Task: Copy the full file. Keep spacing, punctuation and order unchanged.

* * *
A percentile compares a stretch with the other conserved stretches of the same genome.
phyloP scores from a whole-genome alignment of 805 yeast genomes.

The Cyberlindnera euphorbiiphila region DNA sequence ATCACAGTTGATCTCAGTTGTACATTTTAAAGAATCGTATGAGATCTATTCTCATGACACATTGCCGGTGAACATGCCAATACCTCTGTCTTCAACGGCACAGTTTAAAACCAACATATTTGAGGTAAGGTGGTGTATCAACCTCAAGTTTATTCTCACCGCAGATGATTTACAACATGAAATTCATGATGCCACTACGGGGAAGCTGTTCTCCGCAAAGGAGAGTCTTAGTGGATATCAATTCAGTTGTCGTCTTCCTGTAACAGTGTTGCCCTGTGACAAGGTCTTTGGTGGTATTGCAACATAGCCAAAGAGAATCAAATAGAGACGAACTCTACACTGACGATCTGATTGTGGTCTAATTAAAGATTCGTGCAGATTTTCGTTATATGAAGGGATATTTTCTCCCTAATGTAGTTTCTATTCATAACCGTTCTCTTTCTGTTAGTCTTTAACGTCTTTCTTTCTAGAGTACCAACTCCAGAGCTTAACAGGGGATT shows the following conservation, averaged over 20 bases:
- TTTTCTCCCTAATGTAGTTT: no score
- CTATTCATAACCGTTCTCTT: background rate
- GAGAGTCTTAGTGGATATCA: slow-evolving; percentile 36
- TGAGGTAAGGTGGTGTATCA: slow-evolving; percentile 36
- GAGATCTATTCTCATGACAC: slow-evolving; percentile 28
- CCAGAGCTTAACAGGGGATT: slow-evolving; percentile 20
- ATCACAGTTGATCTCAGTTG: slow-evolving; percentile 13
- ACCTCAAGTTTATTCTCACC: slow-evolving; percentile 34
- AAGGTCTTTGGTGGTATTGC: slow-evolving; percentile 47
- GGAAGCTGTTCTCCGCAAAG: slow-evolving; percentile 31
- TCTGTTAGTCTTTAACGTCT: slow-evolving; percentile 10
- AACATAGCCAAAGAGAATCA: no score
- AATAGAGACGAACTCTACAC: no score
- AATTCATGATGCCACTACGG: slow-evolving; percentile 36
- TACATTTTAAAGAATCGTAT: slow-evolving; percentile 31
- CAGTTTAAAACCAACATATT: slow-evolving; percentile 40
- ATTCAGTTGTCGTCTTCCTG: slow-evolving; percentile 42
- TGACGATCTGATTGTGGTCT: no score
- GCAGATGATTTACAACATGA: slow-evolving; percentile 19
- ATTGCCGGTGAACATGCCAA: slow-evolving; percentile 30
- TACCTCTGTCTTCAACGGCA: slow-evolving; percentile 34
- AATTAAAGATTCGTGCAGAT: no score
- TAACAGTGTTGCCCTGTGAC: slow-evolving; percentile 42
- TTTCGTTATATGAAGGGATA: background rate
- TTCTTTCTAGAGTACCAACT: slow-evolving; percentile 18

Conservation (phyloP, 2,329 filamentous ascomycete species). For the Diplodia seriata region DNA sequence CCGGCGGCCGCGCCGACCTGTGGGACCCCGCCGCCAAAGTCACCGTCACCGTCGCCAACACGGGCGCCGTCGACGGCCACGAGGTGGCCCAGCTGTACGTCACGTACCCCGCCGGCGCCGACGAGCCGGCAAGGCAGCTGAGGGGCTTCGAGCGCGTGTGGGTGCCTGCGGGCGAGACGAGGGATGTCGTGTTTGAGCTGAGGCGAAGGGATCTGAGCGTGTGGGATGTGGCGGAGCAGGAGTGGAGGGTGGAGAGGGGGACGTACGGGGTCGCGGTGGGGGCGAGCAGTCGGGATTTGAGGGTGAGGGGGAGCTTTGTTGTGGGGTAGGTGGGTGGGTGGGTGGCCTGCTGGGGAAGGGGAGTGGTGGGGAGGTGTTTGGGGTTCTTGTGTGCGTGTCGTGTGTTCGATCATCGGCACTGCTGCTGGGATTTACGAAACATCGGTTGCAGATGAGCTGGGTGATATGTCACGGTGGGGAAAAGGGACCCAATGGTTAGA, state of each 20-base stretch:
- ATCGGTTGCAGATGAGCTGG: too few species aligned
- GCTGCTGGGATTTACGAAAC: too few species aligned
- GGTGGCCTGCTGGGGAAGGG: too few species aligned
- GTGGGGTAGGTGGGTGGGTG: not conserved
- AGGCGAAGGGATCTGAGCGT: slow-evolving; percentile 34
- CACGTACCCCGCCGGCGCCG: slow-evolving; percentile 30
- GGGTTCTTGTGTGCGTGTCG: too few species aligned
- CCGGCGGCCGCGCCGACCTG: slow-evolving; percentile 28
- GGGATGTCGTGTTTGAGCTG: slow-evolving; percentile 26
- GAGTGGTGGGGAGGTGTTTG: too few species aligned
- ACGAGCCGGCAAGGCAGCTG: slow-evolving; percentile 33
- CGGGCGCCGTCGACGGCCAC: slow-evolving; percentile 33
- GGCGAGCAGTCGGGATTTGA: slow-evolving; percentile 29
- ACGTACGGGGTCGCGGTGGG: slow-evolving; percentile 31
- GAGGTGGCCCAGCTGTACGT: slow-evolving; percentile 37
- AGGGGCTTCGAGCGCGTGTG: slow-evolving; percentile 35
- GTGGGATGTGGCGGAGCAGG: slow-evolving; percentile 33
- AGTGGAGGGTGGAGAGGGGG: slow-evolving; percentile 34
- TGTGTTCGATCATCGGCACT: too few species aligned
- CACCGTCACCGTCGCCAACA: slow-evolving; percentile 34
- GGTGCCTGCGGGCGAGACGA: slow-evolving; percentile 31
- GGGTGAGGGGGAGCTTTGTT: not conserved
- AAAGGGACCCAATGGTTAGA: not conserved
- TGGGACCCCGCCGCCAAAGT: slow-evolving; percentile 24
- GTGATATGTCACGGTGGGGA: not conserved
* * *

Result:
A percentile compares a stretch with the other conserved stretches of the same genome.
phyloP scores from a whole-genome alignment of 805 yeast genomes.

The Cyberlindnera euphorbiiphila region DNA sequence ATCACAGTTGATCTCAGTTGTACATTTTAAAGAATCGTATGAGATCTATTCTCATGACACATTGCCGGTGAACATGCCAATACCTCTGTCTTCAACGGCACAGTTTAAAACCAACATATTTGAGGTAAGGTGGTGTATCAACCTCAAGTTTATTCTCACCGCAGATGATTTACAACATGAAATTCATGATGCCACTACGGGGAAGCTGTTCTCCGCAAAGGAGAGTCTTAGTGGATATCAATTCAGTTGTCGTCTTCCTGTAACAGTGTTGCCCTGTGACAAGGTCTTTGGTGGTATTGCAACATAGCCAAAGAGAATCAAATAGAGACGAACTCTACACTGACGATCTGATTGTGGTCTAATTAAAGATTCGTGCAGATTTTCGTTATATGAAGGGATATTTTCTCCCTAATGTAGTTTCTATTCATAACCGTTCTCTTTCTGTTAGTCTTTAACGTCTTTCTTTCTAGAGTACCAACTCCAGAGCTTAACAGGGGATT shows the following conservation, averaged over 20 bases:
- TTTTCTCCCTAATGTAGTTT: no score
- CTATTCATAACCGTTCTCTT: background rate
- GAGAGTCTTAGTGGATATCA: slow-evolving; percentile 36
- TGAGGTAAGGTGGTGTATCA: slow-evolving; percentile 36
- GAGATCTATTCTCATGACAC: slow-evolving; percentile 28
- CCAGAGCTTAACAGGGGATT: slow-evolving; percentile 20
- ATCACAGTTGATCTCAGTTG: slow-evolving; percentile 13
- ACCTCAAGTTTATTCTCACC: slow-evolving; percentile 34
- AAGGTCTTTGGTGGTATTGC: slow-evolving; percentile 47
- GGAAGCTGTTCTCCGCAAAG: slow-evolving; percentile 31
- TCTGTTAGTCTTTAACGTCT: slow-evolving; percentile 10
- AACATAGCCAAAGAGAATCA: no score
- AATAGAGACGAACTCTACAC: no score
- AATTCATGATGCCACTACGG: slow-evolving; percentile 36
- TACATTTTAAAGAATCGTAT: slow-evolving; percentile 31
- CAGTTTAAAACCAACATATT: slow-evolving; percentile 40
- ATTCAGTTGTCGTCTTCCTG: slow-evolving; percentile 42
- TGACGATCTGATTGTGGTCT: no score
- GCAGATGATTTACAACATGA: slow-evolving; percentile 19
- ATTGCCGGTGAACATGCCAA: slow-evolving; percentile 30
- TACCTCTGTCTTCAACGGCA: slow-evolving; percentile 34
- AATTAAAGATTCGTGCAGAT: no score
- TAACAGTGTTGCCCTGTGAC: slow-evolving; percentile 42
- TTTCGTTATATGAAGGGATA: background rate
- TTCTTTCTAGAGTACCAACT: slow-evolving; percentile 18

Conservation (phyloP, 2,329 filamentous ascomycete species). For the Diplodia seriata region DNA sequence CCGGCGGCCGCGCCGACCTGTGGGACCCCGCCGCCAAAGTCACCGTCACCGTCGCCAACACGGGCGCCGTCGACGGCCACGAGGTGGCCCAGCTGTACGTCACGTACCCCGCCGGCGCCGACGAGCCGGCAAGGCAGCTGAGGGGCTTCGAGCGCGTGTGGGTGCCTGCGGGCGAGACGAGGGATGTCGTGTTTGAGCTGAGGCGAAGGGATCTGAGCGTGTGGGATGTGGCGGAGCAGGAGTGGAGGGTGGAGAGGGGGACGTACGGGGTCGCGGTGGGGGCGAGCAGTCGGGATTTGAGGGTGAGGGGGAGCTTTGTTGTGGGGTAGGTGGGTGGGTGGGTGGCCTGCTGGGGAAGGGGAGTGGTGGGGAGGTGTTTGGGGTTCTTGTGTGCGTGTCGTGTGTTCGATCATCGGCACTGCTGCTGGGATTTACGAAACATCGGTTGCAGATGAGCTGGGTGATATGTCACGGTGGGGAAAAGGGACCCAATGGTTAGA, state of each 20-base stretch:
- ATCGGTTGCAGATGAGCTGG: too few species aligned
- GCTGCTGGGATTTACGAAAC: too few species aligned
- GGTGGCCTGCTGGGGAAGGG: too few species aligned
- GTGGGGTAGGTGGGTGGGTG: not conserved
- AGGCGAAGGGATCTGAGCGT: slow-evolving; percentile 34
- CACGTACCCCGCCGGCGCCG: slow-evolving; percentile 30
- GGGTTCTTGTGTGCGTGTCG: too few species aligned
- CCGGCGGCCGCGCCGACCTG: slow-evolving; percentile 28
- GGGATGTCGTGTTTGAGCTG: slow-evolving; percentile 26
- GAGTGGTGGGGAGGTGTTTG: too few species aligned
- ACGAGCCGGCAAGGCAGCTG: slow-evolving; percentile 33
- CGGGCGCCGTCGACGGCCAC: slow-evolving; percentile 33
- GGCGAGCAGTCGGGATTTGA: slow-evolving; percentile 29
- ACGTACGGGGTCGCGGTGGG: slow-evolving; percentile 31
- GAGGTGGCCCAGCTGTACGT: slow-evolving; percentile 37
- AGGGGCTTCGAGCGCGTGTG: slow-evolving; percentile 35
- GTGGGATGTGGCGGAGCAGG: slow-evolving; percentile 33
- AGTGGAGGGTGGAGAGGGGG: slow-evolving; percentile 34
- TGTGTTCGATCATCGGCACT: too few species aligned
- CACCGTCACCGTCGCCAACA: slow-evolving; percentile 34
- GGTGCCTGCGGGCGAGACGA: slow-evolving; percentile 31
- GGGTGAGGGGGAGCTTTGTT: not conserved
- AAAGGGACCCAATGGTTAGA: not conserved
- TGGGACCCCGCCGCCAAAGT: slow-evolving; percentile 24
- GTGATATGTCACGGTGGGGA: not conserved